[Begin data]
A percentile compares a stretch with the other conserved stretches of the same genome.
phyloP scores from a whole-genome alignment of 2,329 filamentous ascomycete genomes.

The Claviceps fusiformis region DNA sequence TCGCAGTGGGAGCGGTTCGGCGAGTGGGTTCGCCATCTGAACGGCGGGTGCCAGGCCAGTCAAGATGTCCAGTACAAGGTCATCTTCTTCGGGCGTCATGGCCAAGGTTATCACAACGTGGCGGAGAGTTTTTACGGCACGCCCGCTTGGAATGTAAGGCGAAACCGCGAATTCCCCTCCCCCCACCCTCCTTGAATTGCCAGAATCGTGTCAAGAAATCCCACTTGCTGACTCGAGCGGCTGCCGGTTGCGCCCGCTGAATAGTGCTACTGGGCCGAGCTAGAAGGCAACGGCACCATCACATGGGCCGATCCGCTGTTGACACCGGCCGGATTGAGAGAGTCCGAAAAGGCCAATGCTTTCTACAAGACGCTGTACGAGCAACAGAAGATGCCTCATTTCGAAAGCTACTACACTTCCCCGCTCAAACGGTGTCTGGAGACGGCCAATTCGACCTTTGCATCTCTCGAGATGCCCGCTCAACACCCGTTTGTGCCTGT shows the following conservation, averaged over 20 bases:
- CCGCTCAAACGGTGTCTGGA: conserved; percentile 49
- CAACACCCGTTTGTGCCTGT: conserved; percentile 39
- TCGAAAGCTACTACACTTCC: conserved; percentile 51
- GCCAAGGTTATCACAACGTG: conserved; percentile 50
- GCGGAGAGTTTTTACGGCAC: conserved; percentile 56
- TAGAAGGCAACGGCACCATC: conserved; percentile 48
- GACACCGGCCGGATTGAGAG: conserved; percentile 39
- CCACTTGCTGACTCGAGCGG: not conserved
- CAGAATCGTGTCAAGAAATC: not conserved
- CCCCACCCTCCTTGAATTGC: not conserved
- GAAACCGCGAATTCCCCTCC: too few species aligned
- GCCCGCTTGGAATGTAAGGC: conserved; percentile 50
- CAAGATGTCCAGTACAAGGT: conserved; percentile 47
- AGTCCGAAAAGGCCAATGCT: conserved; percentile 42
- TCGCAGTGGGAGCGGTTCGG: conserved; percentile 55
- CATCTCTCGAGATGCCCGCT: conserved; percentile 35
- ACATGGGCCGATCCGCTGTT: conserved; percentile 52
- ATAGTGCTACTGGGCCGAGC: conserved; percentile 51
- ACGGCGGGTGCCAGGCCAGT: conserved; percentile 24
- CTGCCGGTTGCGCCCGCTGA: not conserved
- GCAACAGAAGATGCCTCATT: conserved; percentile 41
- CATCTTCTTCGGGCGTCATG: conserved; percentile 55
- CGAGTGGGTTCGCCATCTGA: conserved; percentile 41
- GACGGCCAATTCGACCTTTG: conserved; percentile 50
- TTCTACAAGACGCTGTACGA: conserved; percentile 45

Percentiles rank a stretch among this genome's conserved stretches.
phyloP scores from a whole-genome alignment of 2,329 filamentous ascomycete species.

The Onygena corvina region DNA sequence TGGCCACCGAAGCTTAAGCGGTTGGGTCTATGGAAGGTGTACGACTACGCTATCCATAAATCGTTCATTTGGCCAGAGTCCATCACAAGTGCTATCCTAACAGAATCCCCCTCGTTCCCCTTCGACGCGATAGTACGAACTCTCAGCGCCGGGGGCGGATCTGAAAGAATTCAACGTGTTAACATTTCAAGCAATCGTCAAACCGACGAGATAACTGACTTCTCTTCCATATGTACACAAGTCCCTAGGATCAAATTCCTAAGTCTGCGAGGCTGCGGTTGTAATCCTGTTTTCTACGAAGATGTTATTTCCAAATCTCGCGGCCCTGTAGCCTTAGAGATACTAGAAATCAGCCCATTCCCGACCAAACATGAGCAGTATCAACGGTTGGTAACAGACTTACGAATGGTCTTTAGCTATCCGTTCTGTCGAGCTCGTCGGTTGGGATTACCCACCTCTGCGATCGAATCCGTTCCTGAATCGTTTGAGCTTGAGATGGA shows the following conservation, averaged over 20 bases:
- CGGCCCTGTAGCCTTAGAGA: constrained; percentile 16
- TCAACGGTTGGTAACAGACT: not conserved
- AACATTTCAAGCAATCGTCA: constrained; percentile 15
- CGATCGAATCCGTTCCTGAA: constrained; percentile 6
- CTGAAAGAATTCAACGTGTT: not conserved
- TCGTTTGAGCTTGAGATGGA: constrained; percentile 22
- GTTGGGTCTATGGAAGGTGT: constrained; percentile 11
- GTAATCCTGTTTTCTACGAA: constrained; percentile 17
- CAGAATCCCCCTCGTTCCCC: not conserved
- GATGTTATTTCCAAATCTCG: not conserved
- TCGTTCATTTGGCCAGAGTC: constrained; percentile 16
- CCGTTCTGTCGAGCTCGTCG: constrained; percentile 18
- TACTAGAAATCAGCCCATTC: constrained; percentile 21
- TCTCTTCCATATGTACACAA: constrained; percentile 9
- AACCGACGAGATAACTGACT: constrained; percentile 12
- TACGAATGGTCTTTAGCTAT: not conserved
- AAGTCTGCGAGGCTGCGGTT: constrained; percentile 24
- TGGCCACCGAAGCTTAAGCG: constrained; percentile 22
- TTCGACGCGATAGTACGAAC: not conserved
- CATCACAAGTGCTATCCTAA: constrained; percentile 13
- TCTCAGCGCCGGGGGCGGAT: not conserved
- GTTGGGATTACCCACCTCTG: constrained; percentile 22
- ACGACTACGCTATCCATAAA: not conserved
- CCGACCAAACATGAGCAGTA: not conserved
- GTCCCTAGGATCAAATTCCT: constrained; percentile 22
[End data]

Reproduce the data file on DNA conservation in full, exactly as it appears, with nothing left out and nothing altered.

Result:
A percentile compares a stretch with the other conserved stretches of the same genome.
phyloP scores from a whole-genome alignment of 2,329 filamentous ascomycete genomes.

The Claviceps fusiformis region DNA sequence TCGCAGTGGGAGCGGTTCGGCGAGTGGGTTCGCCATCTGAACGGCGGGTGCCAGGCCAGTCAAGATGTCCAGTACAAGGTCATCTTCTTCGGGCGTCATGGCCAAGGTTATCACAACGTGGCGGAGAGTTTTTACGGCACGCCCGCTTGGAATGTAAGGCGAAACCGCGAATTCCCCTCCCCCCACCCTCCTTGAATTGCCAGAATCGTGTCAAGAAATCCCACTTGCTGACTCGAGCGGCTGCCGGTTGCGCCCGCTGAATAGTGCTACTGGGCCGAGCTAGAAGGCAACGGCACCATCACATGGGCCGATCCGCTGTTGACACCGGCCGGATTGAGAGAGTCCGAAAAGGCCAATGCTTTCTACAAGACGCTGTACGAGCAACAGAAGATGCCTCATTTCGAAAGCTACTACACTTCCCCGCTCAAACGGTGTCTGGAGACGGCCAATTCGACCTTTGCATCTCTCGAGATGCCCGCTCAACACCCGTTTGTGCCTGT shows the following conservation, averaged over 20 bases:
- CCGCTCAAACGGTGTCTGGA: conserved; percentile 49
- CAACACCCGTTTGTGCCTGT: conserved; percentile 39
- TCGAAAGCTACTACACTTCC: conserved; percentile 51
- GCCAAGGTTATCACAACGTG: conserved; percentile 50
- GCGGAGAGTTTTTACGGCAC: conserved; percentile 56
- TAGAAGGCAACGGCACCATC: conserved; percentile 48
- GACACCGGCCGGATTGAGAG: conserved; percentile 39
- CCACTTGCTGACTCGAGCGG: not conserved
- CAGAATCGTGTCAAGAAATC: not conserved
- CCCCACCCTCCTTGAATTGC: not conserved
- GAAACCGCGAATTCCCCTCC: too few species aligned
- GCCCGCTTGGAATGTAAGGC: conserved; percentile 50
- CAAGATGTCCAGTACAAGGT: conserved; percentile 47
- AGTCCGAAAAGGCCAATGCT: conserved; percentile 42
- TCGCAGTGGGAGCGGTTCGG: conserved; percentile 55
- CATCTCTCGAGATGCCCGCT: conserved; percentile 35
- ACATGGGCCGATCCGCTGTT: conserved; percentile 52
- ATAGTGCTACTGGGCCGAGC: conserved; percentile 51
- ACGGCGGGTGCCAGGCCAGT: conserved; percentile 24
- CTGCCGGTTGCGCCCGCTGA: not conserved
- GCAACAGAAGATGCCTCATT: conserved; percentile 41
- CATCTTCTTCGGGCGTCATG: conserved; percentile 55
- CGAGTGGGTTCGCCATCTGA: conserved; percentile 41
- GACGGCCAATTCGACCTTTG: conserved; percentile 50
- TTCTACAAGACGCTGTACGA: conserved; percentile 45

Percentiles rank a stretch among this genome's conserved stretches.
phyloP scores from a whole-genome alignment of 2,329 filamentous ascomycete species.

The Onygena corvina region DNA sequence TGGCCACCGAAGCTTAAGCGGTTGGGTCTATGGAAGGTGTACGACTACGCTATCCATAAATCGTTCATTTGGCCAGAGTCCATCACAAGTGCTATCCTAACAGAATCCCCCTCGTTCCCCTTCGACGCGATAGTACGAACTCTCAGCGCCGGGGGCGGATCTGAAAGAATTCAACGTGTTAACATTTCAAGCAATCGTCAAACCGACGAGATAACTGACTTCTCTTCCATATGTACACAAGTCCCTAGGATCAAATTCCTAAGTCTGCGAGGCTGCGGTTGTAATCCTGTTTTCTACGAAGATGTTATTTCCAAATCTCGCGGCCCTGTAGCCTTAGAGATACTAGAAATCAGCCCATTCCCGACCAAACATGAGCAGTATCAACGGTTGGTAACAGACTTACGAATGGTCTTTAGCTATCCGTTCTGTCGAGCTCGTCGGTTGGGATTACCCACCTCTGCGATCGAATCCGTTCCTGAATCGTTTGAGCTTGAGATGGA shows the following conservation, averaged over 20 bases:
- CGGCCCTGTAGCCTTAGAGA: constrained; percentile 16
- TCAACGGTTGGTAACAGACT: not conserved
- AACATTTCAAGCAATCGTCA: constrained; percentile 15
- CGATCGAATCCGTTCCTGAA: constrained; percentile 6
- CTGAAAGAATTCAACGTGTT: not conserved
- TCGTTTGAGCTTGAGATGGA: constrained; percentile 22
- GTTGGGTCTATGGAAGGTGT: constrained; percentile 11
- GTAATCCTGTTTTCTACGAA: constrained; percentile 17
- CAGAATCCCCCTCGTTCCCC: not conserved
- GATGTTATTTCCAAATCTCG: not conserved
- TCGTTCATTTGGCCAGAGTC: constrained; percentile 16
- CCGTTCTGTCGAGCTCGTCG: constrained; percentile 18
- TACTAGAAATCAGCCCATTC: constrained; percentile 21
- TCTCTTCCATATGTACACAA: constrained; percentile 9
- AACCGACGAGATAACTGACT: constrained; percentile 12
- TACGAATGGTCTTTAGCTAT: not conserved
- AAGTCTGCGAGGCTGCGGTT: constrained; percentile 24
- TGGCCACCGAAGCTTAAGCG: constrained; percentile 22
- TTCGACGCGATAGTACGAAC: not conserved
- CATCACAAGTGCTATCCTAA: constrained; percentile 13
- TCTCAGCGCCGGGGGCGGAT: not conserved
- GTTGGGATTACCCACCTCTG: constrained; percentile 22
- ACGACTACGCTATCCATAAA: not conserved
- CCGACCAAACATGAGCAGTA: not conserved
- GTCCCTAGGATCAAATTCCT: constrained; percentile 22